What goes around comes around. Just ask Wanganui mushroom farmer Leighton Minnell.
Six years ago, Minnell bought a mushroom farm on the outskirts of Wanganui that had been a part of the region's agricultural "furniture" for years.
At its peak it was one of the biggest producers in the country, employing 47 staff.
The farming operation expanded, but in the early-2000s the enterprise collapsed and the plant and buildings lay idle until Minnell took a punt and bought the business in late-2006.
He said he had no idea what would happen next but about a year ago decided to resurrect the mushroom growing.
Some of the old composting machinery from the Netherlands was still on the site and he discovered it could turn green waste into compost.
Until Minnell revived the business, all the city's green waste was trucked to the Manawatu and dumped.
Working with the Wanganui District Council and local waste companies, all that green waste is now trucked to his property and converted quickly into the high-quality, rich compost the fungi demand.
It doesn't stop there, either. After the mushrooms are grown in the compost "casing", the used compost is bagged and sent to plant centres where it is sold as garden compost.
"Now we're the only mushroom farm in the country growing mushrooms out of recycled green waste," Minnell says.
"I've still got to use some straw in the process but the rest is recycled green waste and no peat.
"So we've lessened our costs and are getting a far better product."
Now he's got a local Maori trust involved, with 11 young people making the compost. They're also the ones bagging it for resale as garden compost.
The trust manages the green waste coming on site - mulching it, airing it and finally cooking it before it's put into trays for the mushroom spore.
And it's not only about recycling.
The previous farm had produced its compost anaerobically which, as locals will attest, had a particularly strong odour. The new operation is aerobic and the smell has gone completely.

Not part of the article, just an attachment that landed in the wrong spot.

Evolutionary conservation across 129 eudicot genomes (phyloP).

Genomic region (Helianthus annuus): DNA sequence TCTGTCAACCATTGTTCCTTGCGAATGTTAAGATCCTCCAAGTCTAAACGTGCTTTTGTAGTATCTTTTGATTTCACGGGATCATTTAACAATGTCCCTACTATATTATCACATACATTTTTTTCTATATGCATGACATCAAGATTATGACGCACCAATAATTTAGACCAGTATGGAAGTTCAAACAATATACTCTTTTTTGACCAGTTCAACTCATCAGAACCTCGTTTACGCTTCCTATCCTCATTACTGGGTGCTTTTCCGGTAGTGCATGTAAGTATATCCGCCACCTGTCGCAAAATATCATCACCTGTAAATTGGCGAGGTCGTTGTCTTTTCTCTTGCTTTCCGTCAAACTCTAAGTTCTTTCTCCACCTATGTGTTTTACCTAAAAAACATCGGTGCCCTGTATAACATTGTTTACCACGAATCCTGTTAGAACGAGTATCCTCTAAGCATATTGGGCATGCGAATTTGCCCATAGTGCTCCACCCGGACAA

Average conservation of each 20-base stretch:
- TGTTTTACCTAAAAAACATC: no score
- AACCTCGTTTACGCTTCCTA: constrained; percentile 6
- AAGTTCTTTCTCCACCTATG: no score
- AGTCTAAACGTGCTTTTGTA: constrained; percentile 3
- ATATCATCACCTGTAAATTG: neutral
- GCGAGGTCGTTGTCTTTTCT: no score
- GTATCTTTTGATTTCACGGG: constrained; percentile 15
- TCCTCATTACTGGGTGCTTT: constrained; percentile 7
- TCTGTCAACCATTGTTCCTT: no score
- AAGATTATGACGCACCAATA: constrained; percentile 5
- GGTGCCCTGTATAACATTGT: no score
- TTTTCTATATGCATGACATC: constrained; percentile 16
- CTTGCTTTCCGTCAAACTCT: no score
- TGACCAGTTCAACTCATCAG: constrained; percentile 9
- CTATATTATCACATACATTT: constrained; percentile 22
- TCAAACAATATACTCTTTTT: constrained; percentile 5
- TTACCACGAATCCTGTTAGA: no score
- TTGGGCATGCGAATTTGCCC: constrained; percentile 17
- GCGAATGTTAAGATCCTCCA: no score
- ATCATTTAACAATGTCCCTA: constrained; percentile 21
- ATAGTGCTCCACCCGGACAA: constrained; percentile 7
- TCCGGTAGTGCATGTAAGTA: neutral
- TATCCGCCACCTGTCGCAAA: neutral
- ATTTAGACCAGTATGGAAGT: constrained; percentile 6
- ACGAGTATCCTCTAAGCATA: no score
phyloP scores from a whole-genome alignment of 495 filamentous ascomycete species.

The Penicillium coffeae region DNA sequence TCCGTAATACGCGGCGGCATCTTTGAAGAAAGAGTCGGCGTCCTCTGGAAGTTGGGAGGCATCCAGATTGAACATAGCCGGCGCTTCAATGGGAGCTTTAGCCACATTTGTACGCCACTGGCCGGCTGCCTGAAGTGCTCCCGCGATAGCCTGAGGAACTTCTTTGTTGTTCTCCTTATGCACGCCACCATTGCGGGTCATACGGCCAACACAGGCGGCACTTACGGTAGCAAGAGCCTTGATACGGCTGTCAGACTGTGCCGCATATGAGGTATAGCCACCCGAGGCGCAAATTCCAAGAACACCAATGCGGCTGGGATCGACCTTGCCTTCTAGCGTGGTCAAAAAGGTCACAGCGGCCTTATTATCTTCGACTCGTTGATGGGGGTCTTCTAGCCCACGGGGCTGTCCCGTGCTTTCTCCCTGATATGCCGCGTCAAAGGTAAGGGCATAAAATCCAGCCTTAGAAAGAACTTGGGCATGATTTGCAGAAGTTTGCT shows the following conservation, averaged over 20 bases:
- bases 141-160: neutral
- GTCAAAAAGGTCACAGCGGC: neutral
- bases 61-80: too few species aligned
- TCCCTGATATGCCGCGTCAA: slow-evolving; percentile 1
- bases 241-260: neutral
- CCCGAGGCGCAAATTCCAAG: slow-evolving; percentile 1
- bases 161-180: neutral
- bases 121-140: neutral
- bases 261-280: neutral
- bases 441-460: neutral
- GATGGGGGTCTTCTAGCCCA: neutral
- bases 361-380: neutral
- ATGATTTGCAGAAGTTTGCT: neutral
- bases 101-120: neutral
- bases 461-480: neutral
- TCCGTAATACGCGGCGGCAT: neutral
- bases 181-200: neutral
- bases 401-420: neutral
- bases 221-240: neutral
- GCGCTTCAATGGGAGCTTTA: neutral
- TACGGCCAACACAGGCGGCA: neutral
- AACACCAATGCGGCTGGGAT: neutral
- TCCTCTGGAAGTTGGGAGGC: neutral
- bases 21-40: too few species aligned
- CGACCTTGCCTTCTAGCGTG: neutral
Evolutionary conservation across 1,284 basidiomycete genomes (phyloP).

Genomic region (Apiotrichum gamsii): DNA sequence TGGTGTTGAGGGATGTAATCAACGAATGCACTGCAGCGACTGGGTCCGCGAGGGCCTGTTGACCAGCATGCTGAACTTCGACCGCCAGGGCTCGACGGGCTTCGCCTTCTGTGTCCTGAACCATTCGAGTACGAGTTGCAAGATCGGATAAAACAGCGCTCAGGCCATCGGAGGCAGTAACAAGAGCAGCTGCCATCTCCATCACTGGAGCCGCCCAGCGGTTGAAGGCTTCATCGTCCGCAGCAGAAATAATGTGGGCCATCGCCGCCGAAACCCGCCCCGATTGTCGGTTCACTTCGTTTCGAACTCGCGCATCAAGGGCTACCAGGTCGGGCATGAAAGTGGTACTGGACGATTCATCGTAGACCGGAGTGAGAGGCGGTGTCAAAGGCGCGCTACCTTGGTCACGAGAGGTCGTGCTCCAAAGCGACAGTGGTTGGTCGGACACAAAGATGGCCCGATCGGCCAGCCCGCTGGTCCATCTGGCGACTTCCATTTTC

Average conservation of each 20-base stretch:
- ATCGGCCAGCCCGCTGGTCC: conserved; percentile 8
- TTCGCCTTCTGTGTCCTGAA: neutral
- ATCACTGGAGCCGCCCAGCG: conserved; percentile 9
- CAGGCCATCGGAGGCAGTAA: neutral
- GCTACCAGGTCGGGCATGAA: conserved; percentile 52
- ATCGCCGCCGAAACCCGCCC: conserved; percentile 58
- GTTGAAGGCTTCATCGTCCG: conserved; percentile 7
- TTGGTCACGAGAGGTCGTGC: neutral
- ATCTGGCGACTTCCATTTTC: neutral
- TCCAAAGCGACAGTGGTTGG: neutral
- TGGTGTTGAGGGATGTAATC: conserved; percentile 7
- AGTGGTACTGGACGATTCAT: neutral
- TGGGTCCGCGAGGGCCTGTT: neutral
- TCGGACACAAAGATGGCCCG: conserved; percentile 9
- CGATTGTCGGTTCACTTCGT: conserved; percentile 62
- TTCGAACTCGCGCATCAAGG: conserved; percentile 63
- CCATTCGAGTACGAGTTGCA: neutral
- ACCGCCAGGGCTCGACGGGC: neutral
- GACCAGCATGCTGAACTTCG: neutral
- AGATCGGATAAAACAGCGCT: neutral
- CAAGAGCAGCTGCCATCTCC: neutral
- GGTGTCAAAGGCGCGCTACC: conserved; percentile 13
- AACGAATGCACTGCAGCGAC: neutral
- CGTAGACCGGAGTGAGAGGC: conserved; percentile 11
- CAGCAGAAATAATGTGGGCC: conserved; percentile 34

And Minnell says the new compost grows a better mushroom, and faster, too.
"What used to take weeks and weeks - and with that smell - now takes seven days and you can't smell a thing," he says.
Every 10 days the white button mushrooms are harvested and regrow twice before the compost and spore is replaced.
The previous owner and his grandson are back working with Minnell, teaching him all he needs to know about growing the fungi.
"At the moment we're growing in one room here but our goal is to open two more rooms.
"We're supplying local restaurants and outlets but expanding production means the market will go national.
"We're only about at a third of capacity at the moment but we want to double that by the end of the year. It's small steps at the moment."
He said they were sticking to the button mushroom because it was easy to grow and the market wanted it.
The flavour and taste they're achieving is "second to none", he says. "I've spoken to other growers and they can't believe what we're doing here because compost-making is a huge cost in mushroom production," Minnell says.
He's excited about the future.
"In its heyday there were trucks going out of here every week taking mushrooms to markets in Auckland.
"But we'll take small steps and get it right."
Although he's now a grower and looking at expanding the business, Minnell never samples the product.
"I can't eat them. I hate the bloody things."